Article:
Freschi draw parallels between the recovery efforts in Haiti to the Asian tsunami and the Iran earthquake of 2005. Freschi points to three items that are the biggest challenges to relief efforts. For our snippet we focus on the first one, local crisis responders.
Post-relief reports from the tsunami and from the 2005 earthquake that flattened the city of Bam in southern Iran, killing 30,000 people, emphasize the importance of local people as first responders. Locals are first responders by necessity since they are there when the disaster occurs, but their knowledge of local language and geography also makes them well-suited to the task. The majority of earthquake survivors are found by untrained local people digging through the rubble with their hands and whatever basic tools they find.
Similarly, experts recommend equipping local medical volunteers with supplies and logistical support over sending in teams of foreigners who are less familiar with the area. In Bam, expensive foreign field hospitals and medical teams arrived three days after the earthquake, but they found that people with major injuries had already been sent to hospitals in nearby provinces and treated.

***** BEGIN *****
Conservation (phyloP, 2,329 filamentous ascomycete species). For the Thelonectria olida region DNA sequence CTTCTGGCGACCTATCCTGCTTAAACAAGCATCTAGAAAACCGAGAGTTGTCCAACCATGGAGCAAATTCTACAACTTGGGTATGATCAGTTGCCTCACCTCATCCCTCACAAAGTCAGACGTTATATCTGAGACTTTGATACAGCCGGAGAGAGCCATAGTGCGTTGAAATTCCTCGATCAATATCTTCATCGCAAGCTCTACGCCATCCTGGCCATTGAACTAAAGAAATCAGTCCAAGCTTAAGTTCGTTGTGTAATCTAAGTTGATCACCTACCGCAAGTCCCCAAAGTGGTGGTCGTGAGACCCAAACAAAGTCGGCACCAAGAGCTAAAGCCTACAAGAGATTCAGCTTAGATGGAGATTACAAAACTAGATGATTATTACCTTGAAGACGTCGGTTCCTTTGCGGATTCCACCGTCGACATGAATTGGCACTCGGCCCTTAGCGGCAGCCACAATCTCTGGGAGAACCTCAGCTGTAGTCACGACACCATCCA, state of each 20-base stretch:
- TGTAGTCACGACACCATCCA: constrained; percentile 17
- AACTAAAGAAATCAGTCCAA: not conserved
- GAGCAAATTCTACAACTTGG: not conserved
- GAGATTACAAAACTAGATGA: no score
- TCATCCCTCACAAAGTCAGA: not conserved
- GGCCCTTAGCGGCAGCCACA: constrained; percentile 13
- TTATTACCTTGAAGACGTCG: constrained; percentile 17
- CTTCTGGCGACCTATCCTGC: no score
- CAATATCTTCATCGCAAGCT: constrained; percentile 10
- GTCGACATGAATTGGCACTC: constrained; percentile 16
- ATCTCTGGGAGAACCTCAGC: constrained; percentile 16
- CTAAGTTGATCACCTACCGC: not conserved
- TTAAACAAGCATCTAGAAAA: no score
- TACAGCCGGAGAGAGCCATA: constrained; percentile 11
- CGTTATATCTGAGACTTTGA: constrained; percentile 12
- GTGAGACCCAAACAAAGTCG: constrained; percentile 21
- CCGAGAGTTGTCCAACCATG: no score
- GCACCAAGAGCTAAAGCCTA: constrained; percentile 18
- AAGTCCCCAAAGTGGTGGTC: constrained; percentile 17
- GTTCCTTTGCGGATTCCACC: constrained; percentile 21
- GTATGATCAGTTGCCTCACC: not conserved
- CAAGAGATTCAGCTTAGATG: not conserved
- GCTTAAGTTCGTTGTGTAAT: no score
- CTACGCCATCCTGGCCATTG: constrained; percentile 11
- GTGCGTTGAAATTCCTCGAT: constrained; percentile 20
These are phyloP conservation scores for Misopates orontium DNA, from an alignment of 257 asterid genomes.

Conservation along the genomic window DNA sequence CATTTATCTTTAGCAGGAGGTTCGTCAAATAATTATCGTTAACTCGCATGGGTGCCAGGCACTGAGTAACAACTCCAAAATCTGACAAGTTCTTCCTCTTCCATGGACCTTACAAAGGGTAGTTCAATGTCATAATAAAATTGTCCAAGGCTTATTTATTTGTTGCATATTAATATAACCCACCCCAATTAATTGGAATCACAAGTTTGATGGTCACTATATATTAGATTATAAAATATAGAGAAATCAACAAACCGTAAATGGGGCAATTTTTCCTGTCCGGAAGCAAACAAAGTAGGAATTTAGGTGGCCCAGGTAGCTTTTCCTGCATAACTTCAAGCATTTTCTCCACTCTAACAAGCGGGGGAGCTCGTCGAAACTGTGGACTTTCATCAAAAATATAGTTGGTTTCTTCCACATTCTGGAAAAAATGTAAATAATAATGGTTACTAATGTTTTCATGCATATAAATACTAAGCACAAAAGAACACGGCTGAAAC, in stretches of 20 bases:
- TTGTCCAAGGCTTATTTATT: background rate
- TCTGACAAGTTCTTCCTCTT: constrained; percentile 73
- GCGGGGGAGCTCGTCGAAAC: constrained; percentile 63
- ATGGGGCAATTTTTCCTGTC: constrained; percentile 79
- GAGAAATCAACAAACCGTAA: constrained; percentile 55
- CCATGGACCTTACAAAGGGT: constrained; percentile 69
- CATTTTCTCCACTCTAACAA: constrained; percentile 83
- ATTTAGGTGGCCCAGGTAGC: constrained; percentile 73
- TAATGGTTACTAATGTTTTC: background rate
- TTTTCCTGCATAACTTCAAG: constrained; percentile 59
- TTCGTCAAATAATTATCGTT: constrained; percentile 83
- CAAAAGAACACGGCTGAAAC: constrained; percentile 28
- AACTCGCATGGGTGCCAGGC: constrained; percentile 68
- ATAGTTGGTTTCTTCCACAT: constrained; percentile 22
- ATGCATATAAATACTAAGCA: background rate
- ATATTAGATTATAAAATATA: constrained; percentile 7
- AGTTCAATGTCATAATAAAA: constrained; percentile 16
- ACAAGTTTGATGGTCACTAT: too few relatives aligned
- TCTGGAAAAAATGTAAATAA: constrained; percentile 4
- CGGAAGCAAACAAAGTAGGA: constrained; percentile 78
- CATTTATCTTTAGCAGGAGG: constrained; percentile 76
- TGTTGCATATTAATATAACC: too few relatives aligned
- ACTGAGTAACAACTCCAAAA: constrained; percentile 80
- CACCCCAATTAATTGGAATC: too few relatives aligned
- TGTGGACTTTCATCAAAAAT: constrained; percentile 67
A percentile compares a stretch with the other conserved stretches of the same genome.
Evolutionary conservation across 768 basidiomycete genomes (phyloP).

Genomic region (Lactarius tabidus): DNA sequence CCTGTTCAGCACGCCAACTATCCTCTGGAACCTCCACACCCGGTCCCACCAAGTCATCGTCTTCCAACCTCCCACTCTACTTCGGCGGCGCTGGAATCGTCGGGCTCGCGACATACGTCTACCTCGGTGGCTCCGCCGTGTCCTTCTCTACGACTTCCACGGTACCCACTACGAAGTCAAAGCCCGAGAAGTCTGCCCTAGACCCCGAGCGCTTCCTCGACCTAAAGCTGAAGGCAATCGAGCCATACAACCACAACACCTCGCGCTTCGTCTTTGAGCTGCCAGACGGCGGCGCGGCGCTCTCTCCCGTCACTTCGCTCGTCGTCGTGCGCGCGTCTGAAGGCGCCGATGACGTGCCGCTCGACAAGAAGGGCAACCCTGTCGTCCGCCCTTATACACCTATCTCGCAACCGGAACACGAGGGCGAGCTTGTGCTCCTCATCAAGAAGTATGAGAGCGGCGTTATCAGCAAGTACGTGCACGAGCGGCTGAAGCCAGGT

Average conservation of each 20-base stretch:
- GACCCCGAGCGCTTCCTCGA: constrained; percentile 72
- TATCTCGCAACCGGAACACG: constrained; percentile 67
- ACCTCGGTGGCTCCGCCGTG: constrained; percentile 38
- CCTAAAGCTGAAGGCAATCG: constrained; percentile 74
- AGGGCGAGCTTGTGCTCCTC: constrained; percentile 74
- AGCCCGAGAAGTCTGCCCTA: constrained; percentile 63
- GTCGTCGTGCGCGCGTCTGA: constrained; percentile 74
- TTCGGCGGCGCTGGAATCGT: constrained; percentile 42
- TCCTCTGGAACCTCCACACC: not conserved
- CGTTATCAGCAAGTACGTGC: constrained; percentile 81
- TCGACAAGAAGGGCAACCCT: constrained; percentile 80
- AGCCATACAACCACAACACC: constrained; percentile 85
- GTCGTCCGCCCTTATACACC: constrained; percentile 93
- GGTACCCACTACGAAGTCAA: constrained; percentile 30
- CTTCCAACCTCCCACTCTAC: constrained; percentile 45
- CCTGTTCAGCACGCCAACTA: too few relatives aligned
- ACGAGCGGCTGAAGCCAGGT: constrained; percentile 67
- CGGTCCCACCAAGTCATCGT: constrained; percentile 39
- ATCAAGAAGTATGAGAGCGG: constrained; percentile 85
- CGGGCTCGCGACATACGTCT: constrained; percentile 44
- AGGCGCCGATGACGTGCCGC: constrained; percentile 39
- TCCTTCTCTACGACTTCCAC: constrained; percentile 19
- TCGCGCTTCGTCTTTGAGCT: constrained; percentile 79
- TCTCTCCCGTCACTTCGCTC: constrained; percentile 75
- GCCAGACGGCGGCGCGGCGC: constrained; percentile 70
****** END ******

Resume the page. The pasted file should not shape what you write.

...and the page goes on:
The limits of this advice are being challenged in Haiti, where the public health system was weak before the earthquake, and damage to what health infrastructure existed was widespread in Port-au-Prince. Still, reports such as this one flagged Sunday in the New York Times Lede blog highlight the importance of taking full advantage of local medical personnel and facilities:
"I work for a hospital--Sacre Coeur in Milot, 75 miles North of Port au Prince. We were not damaged. We have room for 100 patients, we have over 20 Haitian doctors onsite including a medical trauma team and an orthopedic team arriving today. Helicopters can land very close to us, only ONE landed yesterday with 4 patients! People are dying in the streets AND in the hospitals in Port-au-Prince. We have a full-service hospital with two ORs and are NOT being utilized."